Are Premarital Agreements Difficult to Enforce in NJ?

Morris County Prenuptial Agreement Enforcement Lawyers

Marital Agreement Enforcement Attorneys Morris County NJMarital and non-marital agreements in New Jersey are a great way for couples to plan ahead, agree upon terms, and ensure they are aligned both personally and financially no matter what the future brings. These discussions can be difficult for a couple at the time of their engagement, while they may be purchasing property together, and while they are planning the wedding. However, many believe that this discussion can be a healthy and growth-oriented experience for a couple to successfully navigate, work through and agree upon the necessary components of a premarital or prenuptial agreement. Having this discussion shows maturity in the couples ability to work through difficult conversations.  While these conversations should not be under the expectation that a divorce inevitably awaits the couple at some point in the future, such prenuptial agreements can lend some security and stability for both parties as they enter into the marriage.

A prenuptial agreement, also known as a premarital agreement or “prenup,” is a contract entered into by a couple prior to getting married or entering a civil union. It defines the rights and obligations of each party in the event of a divorce or death of either party. Among other things, a premarital agreement typically clarifies issues of division of property and alimony. New Jersey courts will uphold properly drafted prenuptial agreements. Conversely, prenuptial agreements that are poorly or improperly written may not be enforceable in court.

Through prenuptial agreements, post-nuptial agreements, cohabitation agreements, palimony agreements, and all marital agreements, it is possible to agree upon complex issues such as alimony and division of complex assets. However, marital agreements, depending on a number of factors, are often difficult to enforce in New Jersey. In particular, prenuptial agreements at times pose problems when attempting to have the terms of the agreement enforced.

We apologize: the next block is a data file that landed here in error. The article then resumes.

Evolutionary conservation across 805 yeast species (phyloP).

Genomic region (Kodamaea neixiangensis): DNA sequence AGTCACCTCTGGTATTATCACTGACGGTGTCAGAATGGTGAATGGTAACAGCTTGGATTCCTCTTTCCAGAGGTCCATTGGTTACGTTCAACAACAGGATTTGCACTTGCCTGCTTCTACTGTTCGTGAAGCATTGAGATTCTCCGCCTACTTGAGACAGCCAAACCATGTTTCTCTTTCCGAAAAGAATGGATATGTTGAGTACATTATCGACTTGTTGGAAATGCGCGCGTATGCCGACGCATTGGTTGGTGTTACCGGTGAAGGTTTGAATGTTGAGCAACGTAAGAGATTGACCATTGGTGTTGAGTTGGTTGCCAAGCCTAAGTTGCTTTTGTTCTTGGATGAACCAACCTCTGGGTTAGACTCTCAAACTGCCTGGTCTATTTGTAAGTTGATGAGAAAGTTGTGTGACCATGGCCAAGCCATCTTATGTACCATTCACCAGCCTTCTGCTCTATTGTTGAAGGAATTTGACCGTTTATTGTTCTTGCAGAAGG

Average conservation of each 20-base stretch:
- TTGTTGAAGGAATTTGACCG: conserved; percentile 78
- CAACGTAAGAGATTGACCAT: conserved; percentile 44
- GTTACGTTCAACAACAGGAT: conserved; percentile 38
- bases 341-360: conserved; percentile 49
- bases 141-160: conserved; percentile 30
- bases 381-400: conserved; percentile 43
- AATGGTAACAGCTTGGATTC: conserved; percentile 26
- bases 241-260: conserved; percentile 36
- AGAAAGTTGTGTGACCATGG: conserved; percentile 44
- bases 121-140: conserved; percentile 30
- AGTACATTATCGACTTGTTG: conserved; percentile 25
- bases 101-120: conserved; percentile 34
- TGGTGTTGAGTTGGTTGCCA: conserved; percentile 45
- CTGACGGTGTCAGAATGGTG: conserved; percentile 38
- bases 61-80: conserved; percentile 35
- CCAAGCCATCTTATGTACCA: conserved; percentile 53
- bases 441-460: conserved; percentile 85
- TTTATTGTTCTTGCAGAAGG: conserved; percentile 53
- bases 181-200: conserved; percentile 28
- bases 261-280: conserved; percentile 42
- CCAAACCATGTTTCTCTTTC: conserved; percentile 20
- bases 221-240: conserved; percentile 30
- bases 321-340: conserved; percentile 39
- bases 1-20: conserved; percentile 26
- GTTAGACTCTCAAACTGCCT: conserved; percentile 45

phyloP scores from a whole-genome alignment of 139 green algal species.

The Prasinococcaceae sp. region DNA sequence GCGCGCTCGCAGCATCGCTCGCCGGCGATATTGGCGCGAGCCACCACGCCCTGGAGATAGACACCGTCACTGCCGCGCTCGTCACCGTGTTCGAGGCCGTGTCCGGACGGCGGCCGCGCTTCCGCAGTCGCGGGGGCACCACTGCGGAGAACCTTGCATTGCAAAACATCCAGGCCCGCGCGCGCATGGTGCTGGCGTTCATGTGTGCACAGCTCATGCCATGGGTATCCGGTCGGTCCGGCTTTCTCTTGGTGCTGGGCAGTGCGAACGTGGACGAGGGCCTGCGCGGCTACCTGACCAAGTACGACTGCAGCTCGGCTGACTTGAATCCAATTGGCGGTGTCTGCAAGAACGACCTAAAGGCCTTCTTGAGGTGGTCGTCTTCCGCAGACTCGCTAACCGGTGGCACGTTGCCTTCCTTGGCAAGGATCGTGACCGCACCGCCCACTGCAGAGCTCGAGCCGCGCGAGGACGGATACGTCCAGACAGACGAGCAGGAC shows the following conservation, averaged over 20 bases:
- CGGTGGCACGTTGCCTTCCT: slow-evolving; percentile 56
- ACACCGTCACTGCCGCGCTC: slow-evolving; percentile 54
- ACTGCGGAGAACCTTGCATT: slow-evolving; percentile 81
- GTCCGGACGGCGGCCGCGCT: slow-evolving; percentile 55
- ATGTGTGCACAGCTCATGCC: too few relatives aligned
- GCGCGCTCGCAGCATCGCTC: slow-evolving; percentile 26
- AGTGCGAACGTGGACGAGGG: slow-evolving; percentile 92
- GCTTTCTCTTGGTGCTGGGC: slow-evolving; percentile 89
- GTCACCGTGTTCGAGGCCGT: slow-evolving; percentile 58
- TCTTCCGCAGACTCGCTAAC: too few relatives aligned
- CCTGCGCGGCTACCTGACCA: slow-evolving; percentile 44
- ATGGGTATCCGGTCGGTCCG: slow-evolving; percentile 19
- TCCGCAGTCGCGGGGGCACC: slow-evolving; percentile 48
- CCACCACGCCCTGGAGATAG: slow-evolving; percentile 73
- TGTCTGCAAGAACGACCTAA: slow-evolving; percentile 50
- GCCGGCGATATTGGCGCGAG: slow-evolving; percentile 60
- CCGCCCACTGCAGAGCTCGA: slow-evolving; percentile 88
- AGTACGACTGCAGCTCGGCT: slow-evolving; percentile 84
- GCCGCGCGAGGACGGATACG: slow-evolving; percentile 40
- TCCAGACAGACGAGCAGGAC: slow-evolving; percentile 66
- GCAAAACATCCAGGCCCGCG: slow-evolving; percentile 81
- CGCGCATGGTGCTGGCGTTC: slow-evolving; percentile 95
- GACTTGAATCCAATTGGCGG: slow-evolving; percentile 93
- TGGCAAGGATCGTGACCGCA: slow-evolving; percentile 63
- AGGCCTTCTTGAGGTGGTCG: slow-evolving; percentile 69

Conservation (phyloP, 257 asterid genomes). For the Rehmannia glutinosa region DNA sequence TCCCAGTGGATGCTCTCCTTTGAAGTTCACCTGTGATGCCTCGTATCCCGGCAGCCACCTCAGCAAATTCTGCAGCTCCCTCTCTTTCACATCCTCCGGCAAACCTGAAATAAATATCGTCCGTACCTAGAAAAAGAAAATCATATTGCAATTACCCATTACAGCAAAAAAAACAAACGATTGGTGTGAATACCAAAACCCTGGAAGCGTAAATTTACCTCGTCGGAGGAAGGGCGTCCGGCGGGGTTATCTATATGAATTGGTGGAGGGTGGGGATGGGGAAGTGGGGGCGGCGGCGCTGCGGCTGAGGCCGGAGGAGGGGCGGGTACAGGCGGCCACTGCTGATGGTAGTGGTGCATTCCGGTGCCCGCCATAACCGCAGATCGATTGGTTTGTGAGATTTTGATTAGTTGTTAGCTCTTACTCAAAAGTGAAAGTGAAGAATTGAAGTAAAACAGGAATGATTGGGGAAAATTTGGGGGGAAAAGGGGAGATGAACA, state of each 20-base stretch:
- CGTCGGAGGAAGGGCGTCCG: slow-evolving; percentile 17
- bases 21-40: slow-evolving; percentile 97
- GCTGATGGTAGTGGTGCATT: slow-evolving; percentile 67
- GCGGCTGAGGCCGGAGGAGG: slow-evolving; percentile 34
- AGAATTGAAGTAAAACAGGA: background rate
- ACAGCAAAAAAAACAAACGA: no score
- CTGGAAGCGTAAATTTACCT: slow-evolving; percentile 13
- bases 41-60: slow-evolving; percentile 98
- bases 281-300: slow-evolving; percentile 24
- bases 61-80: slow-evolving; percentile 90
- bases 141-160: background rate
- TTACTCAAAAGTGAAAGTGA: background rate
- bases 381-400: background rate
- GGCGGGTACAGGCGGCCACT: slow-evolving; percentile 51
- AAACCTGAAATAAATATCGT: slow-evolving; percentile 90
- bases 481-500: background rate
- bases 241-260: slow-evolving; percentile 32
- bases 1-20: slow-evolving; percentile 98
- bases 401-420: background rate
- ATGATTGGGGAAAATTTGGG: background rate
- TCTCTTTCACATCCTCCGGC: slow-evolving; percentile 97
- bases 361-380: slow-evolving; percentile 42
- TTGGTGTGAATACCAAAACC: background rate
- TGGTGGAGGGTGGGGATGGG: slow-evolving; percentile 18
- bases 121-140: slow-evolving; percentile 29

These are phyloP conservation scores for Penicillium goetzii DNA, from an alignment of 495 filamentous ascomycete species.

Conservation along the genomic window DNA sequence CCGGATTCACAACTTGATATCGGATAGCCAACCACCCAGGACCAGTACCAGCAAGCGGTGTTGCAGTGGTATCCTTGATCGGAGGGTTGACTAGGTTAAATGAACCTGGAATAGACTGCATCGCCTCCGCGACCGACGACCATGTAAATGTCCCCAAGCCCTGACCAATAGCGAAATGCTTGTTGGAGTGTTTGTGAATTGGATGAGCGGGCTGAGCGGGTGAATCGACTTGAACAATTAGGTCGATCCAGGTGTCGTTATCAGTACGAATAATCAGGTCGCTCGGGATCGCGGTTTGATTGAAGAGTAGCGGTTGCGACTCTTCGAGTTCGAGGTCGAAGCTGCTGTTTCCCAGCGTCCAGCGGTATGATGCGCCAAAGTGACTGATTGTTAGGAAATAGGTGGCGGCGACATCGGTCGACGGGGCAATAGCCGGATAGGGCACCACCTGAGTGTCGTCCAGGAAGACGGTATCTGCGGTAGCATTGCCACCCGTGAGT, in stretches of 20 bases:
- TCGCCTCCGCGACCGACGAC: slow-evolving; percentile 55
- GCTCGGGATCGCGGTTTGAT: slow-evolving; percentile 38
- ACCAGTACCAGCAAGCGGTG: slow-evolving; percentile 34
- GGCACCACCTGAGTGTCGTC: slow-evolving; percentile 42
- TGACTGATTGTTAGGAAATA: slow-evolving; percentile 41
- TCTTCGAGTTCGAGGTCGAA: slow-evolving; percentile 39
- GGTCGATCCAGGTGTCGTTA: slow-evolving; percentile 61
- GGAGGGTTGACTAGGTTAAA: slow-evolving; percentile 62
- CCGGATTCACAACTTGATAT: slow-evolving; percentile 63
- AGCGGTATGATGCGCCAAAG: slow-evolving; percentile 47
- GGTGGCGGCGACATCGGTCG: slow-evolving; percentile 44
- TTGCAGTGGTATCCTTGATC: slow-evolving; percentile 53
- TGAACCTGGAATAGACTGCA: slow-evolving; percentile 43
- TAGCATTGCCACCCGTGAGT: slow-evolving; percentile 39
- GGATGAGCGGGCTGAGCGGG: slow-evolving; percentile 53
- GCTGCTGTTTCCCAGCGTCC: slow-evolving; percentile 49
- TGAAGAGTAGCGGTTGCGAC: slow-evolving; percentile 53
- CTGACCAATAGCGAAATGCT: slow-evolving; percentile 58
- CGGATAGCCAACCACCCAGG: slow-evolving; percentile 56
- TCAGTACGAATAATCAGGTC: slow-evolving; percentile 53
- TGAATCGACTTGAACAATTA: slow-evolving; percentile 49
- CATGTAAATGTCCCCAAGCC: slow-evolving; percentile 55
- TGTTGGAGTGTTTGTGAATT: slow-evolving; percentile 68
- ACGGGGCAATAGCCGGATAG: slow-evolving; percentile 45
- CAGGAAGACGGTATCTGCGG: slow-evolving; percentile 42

While common, these can also be difficult agreements to draft because the couple that is marrying appear to be aligned, and often will agree to terms between themselves, only for different terms to appear in the document, which are far less generous to the other party. This is partially due to couples drafting their own agreements without the assistance of qualified family law attorneys. It is also due to the strict and specific statutes which govern enforceable marital agreements in our State.

Morristown Attorneys Discuss the New Jersey UPAA

The New Jersey Uniform Premarital Agreement Act was signed into law in 1988. This legal act is intended to protect individuals from unfair and/or unlawful marital agreements which may strip them of their legal rights during divorce, civil union dissolution, or legal relationship dissolution. As per the UPAA, all premarital and marital agreements must be in the form of a written agreement and signed by both parties. Verbal agreements are not considered binding, and in most cases will not be enforceable by the courts.

In addition, the Act dictates that all premarital agreements must include a “statement of assets,” which is contributed to by both parties at the time the agreement is drafted.

The statement of assets essentially requires each prospective spouse to make a complete and honest financial disclosure to the other. This should include all income, assets and debts. This documentation is not only a helpful tool when preparing a prenuptial agreement, it can be an instrumental component and certainly a starting point for the future spouses to begin financially planning for the marriage.

Accurate financial statements help couples to identify their property and their respective rights to that property, and also to engage in proper financial planning at the outset of their marriage.